» Sports » Melbourne is frying others but Federer's unapologetic about his sched

Melbourne is frying others but Federer's unapologetic about his sched

January 19, 2018 17:04 IST
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Roger Federer in action during his second round match at the Australian Open on Thursday

IMAGE: Roger Federer in action during his second round match at the Australian Open on Thursday. Photograph: Clive Brunskill/Getty Images

Temperatures soared yet again on Friday with the mercury hitting the 40 degree Celsius (104F) mark at Melbourne Park.

Players complained about the conditions, with France's Alize Cornet stating extreme the heat policy could be endangering the safety of players, this, after she suffered dizzy spells during her third round match against Elise Mertens on Friday.

Cornet slumped to the court after serving during the second set of her 7-5 6-4 defeat by Mertens at the Hisense Arena and needed a medical assessment.

"I just saw Cornet on the court, and she's really struggling," said Croatia's Petra Martic, who sweated through a 6-3, 3-6, 7-5 defeat of Thailand's Luksika Kumkhum to reach the last 16 on her 26th birthday.

"But of course, I mean, these conditions are really, really tough, and there are some girls that don't handle it well. They are having tough times out there."

On the other end of the spectrum was second seed Federer, who made no apologies for being scheduled to play during the evening session when the temperature, which peaked at 40 degrees Celsius in the afternoon on Thursday, had dipped to more manageable levels.

“We know it can be very hot here in Australia. I remember the days when we had four days of 40 degrees in a row a few years back. Now we got two,” he said.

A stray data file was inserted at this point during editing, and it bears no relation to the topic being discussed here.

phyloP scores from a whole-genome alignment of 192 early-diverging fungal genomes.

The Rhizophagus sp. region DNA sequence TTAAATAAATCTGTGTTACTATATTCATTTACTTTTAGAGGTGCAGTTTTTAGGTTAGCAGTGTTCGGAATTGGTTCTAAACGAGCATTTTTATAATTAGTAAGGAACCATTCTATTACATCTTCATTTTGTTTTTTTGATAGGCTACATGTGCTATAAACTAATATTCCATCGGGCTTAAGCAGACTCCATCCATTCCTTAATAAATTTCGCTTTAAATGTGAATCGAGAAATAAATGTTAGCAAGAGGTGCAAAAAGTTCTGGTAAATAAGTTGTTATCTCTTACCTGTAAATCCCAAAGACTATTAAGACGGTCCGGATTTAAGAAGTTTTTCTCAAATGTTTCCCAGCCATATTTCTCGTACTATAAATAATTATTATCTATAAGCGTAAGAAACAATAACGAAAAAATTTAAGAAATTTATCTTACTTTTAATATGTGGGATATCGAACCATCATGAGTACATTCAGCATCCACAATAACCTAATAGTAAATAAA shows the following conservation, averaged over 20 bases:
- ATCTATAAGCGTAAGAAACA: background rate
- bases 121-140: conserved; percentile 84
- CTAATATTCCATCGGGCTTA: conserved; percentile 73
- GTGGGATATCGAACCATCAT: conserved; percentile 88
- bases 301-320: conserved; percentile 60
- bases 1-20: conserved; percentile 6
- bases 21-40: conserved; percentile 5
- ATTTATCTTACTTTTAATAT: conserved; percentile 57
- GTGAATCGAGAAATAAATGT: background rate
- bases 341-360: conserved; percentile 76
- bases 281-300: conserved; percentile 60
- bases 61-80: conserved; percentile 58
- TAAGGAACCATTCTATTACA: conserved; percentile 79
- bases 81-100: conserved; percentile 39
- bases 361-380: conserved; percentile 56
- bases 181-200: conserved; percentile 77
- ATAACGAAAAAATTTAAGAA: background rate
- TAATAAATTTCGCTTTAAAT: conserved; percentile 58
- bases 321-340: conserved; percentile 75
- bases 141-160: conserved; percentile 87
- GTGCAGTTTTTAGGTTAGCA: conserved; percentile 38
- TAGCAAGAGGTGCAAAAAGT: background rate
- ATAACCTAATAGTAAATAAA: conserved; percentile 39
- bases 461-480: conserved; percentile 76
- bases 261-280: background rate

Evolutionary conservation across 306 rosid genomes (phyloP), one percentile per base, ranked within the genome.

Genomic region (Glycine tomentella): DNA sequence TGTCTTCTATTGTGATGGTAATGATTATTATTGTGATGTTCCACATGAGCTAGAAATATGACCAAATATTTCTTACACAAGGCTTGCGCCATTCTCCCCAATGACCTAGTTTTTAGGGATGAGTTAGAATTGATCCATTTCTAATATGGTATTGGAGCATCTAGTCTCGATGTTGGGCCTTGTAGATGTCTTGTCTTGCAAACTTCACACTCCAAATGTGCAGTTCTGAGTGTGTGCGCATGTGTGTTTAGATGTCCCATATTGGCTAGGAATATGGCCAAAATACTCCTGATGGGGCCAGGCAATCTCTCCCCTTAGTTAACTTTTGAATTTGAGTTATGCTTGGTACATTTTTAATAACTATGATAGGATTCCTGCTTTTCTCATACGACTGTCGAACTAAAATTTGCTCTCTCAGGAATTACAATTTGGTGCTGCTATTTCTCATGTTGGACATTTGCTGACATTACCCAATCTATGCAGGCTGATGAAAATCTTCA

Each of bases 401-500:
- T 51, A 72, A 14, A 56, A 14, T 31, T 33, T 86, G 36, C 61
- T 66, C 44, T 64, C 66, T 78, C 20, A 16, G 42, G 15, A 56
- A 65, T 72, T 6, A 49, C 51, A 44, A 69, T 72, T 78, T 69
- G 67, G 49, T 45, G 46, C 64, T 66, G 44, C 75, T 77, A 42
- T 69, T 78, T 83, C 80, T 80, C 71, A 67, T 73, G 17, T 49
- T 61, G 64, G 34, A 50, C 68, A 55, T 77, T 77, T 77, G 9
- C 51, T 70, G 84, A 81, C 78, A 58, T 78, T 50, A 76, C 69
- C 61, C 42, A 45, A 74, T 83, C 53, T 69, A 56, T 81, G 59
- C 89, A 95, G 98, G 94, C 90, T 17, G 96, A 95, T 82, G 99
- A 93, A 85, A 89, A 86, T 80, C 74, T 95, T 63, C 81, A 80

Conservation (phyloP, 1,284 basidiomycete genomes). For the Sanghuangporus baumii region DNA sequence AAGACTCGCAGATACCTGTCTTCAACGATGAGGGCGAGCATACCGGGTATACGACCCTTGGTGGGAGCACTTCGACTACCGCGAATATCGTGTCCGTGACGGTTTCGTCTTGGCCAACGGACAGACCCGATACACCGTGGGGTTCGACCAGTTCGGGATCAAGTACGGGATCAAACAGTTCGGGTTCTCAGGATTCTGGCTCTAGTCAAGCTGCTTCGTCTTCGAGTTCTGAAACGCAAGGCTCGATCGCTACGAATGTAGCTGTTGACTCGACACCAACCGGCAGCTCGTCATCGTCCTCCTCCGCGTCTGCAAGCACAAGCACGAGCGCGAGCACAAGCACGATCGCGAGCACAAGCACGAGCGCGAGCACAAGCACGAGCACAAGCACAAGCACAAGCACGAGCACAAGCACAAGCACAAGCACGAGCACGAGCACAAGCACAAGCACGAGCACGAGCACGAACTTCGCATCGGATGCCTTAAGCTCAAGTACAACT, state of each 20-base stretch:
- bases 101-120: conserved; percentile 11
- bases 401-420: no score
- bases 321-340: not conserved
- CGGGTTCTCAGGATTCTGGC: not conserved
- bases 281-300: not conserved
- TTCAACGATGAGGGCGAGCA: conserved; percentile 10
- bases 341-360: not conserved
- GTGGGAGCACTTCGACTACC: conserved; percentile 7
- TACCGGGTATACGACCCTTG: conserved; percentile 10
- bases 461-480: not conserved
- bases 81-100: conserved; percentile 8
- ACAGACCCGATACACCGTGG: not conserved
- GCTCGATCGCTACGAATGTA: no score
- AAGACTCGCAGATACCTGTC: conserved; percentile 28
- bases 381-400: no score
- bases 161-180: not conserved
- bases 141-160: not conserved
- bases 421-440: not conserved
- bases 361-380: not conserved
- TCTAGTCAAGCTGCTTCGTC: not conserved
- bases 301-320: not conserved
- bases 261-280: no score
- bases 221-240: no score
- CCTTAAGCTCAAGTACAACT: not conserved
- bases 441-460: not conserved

“It’s definitely a challenge. It’s hard to prepare for that in some ways. But you know when you come down here that can happen. I‘m happy I played at night time. But I would back myself playing during the daytime also.”

"Sure, I was watching the other players suffer. As long as nothing bad happens, it's all good."

Tournament director Craig Tiley said the Australian Open was one of the only events in the world to actually have a heat policy.

"The policy is from consultation with the players, and remember in most places, be it the Middle East or others parts where it is very warm, they don't have a heat policy," AFP quoted him as saying.

"Throughout the site we have ice misters, there's plenty of water. For the players there's ice vests, there's longer periods of rest and they of course have shade on their chairs," he added.

"These are professional athletes. We are at the end of the day an outdoor event. We want it to stay an outdoor event as long as possible but at the same time ensuring that the health and wellbeing of players is taken care of."

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